In this digital age where technology is revolutionizing the gig economy, food delivery and the taxi industries have been taken over by mobile apps. Uber is a popular multinational ride-hailing company that operates in Ontario. The drivers and riders may arrange for rides through the Uber mobile app, which also facilitates payments. The independent contractor drivers are a part of a growing gig economy, where workers may choose to accept each ride assignment at their own time. Uber drivers range from those who take the occasional, part-time gig to earn some cash on the side to full-time drivers who depend on the app to earn a living.
A recent landmark decision by the Supreme Court of Canada, Uber Technologies Inc. v. Heller 1, has paved the way for Uber drivers to take the next step in their fight to be recognized as employees and receive the rights and entitlements as afforded to employees under the Employment Standards Act.
The plaintiff, David Heller, was a driver for the “Uber Eats” food delivery program. In order to qualify as an Uber driver, he had to accept the terms of Uber’s standard form services agreement, which included a clause that required all disputes to go through arbitration in the Netherlands. The initial arbitration fee would amount to $14,500 USD, a prohibitively significant amount for most drivers. As arbitration was mandatory, if a driver did not arbitrate in the Netherlands, and pay the fee, they would be barred from any further actions against Uber.
Heller argued that Uber drivers are employees, which entitles them to protection under the Employment Standards Act. Uber responded by bringing a motion to stay the proceeding in favor of arbitration in the Netherlands, arguing that the arbitration clause in the agreement precluded any other forms of litigation.
On June 25, 2020, the Supreme Court ruled that the arbitration agreement is invalid. Drivers in Heller’s position cannot be expected to understand the financial and legal implications of accepting the arbitration clause.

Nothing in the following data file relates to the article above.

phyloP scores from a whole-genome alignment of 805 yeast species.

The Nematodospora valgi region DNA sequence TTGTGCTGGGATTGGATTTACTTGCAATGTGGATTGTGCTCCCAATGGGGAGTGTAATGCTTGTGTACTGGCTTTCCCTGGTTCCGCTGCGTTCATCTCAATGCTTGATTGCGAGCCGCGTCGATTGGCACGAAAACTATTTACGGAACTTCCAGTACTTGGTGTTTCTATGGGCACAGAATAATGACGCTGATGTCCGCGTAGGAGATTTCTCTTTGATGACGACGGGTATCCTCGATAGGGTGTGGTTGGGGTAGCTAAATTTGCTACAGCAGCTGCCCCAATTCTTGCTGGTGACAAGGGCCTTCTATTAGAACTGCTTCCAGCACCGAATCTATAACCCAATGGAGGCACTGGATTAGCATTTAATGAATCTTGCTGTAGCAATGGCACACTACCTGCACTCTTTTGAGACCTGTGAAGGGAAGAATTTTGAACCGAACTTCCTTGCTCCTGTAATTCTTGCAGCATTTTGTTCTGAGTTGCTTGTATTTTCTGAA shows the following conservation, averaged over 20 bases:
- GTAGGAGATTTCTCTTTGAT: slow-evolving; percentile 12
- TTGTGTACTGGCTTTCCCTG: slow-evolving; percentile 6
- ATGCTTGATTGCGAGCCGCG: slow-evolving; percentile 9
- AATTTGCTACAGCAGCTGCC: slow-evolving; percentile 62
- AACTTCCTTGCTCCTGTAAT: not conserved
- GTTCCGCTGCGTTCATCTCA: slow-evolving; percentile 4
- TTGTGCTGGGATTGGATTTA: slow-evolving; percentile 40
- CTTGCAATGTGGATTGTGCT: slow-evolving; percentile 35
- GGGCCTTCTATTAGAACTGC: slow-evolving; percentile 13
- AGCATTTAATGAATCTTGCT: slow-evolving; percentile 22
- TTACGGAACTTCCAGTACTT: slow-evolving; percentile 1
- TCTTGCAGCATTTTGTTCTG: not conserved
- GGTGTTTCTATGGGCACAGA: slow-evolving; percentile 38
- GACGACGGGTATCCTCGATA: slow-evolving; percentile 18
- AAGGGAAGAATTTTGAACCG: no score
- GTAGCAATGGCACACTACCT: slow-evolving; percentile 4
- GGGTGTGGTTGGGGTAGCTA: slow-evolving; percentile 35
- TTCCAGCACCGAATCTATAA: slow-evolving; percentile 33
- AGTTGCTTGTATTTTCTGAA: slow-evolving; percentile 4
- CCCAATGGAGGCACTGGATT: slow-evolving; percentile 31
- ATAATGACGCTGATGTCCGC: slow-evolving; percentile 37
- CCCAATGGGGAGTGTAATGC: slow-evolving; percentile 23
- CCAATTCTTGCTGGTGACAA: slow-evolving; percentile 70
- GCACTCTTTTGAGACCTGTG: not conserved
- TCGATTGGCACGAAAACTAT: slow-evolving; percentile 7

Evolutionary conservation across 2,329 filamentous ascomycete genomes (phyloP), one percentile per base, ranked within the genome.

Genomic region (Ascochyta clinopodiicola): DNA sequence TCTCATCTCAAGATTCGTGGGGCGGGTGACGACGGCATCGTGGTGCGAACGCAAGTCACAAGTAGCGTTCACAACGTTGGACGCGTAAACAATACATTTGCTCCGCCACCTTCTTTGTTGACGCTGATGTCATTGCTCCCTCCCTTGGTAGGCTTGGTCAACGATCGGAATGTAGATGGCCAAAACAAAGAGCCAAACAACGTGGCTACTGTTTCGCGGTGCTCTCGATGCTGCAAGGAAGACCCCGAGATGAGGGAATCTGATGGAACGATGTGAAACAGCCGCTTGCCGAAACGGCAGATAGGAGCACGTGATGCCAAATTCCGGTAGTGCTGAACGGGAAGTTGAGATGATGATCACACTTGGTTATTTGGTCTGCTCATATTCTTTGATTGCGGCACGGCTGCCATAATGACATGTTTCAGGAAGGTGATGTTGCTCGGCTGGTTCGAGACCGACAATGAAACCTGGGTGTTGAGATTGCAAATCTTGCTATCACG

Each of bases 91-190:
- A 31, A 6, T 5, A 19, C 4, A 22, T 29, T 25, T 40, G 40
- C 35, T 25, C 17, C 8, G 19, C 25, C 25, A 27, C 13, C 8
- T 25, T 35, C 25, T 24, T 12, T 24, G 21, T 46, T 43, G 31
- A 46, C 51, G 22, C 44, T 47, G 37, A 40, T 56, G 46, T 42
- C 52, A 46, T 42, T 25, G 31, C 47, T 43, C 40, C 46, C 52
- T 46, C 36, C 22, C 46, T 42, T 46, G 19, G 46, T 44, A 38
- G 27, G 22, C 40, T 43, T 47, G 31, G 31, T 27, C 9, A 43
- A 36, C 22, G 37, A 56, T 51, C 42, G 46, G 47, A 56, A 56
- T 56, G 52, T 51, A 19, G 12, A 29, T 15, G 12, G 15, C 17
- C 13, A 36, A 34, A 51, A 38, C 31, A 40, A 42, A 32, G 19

The Court applied the unconscionability doctrine to the arbitration clause. Justices Abella and Rowe wrote on behalf of seven judges, “There was a clear inequality of bargaining power between Uber and Mr. Heller. The arbitration agreement was part of a standard form contract. Mr. Heller was powerless to negotiate any of its terms. His only contractual option was to accept or reject it.” In the circumstances, arbitration was “realistically unattainable”, which left drivers with no mechanism for dispute resolution. Justice Brown went further, agreeing with the majority in result, but arguing that such clauses undermine the rule of law and deny access to justice.
The sole dissenting Judge, Justice Côté, would have allowed Uber to arbitrate in the Netherlands if they paid the $14,500 USD fee, instead of Heller.
In effect, the Court sided with Heller and struck down the arbitration clause.
This decision means that the drivers can now pursue litigation against Uber through the Ontario courts. Uber has released a statement to the media promising to amend their contract to align with the court’s principles.
It is a victory in the fight for workers of Ontario’s gig economy to achieve recognition as employees. In jurisdictions such as California, the laws now recognize Uber Drivers as employees rather than independent contractors.2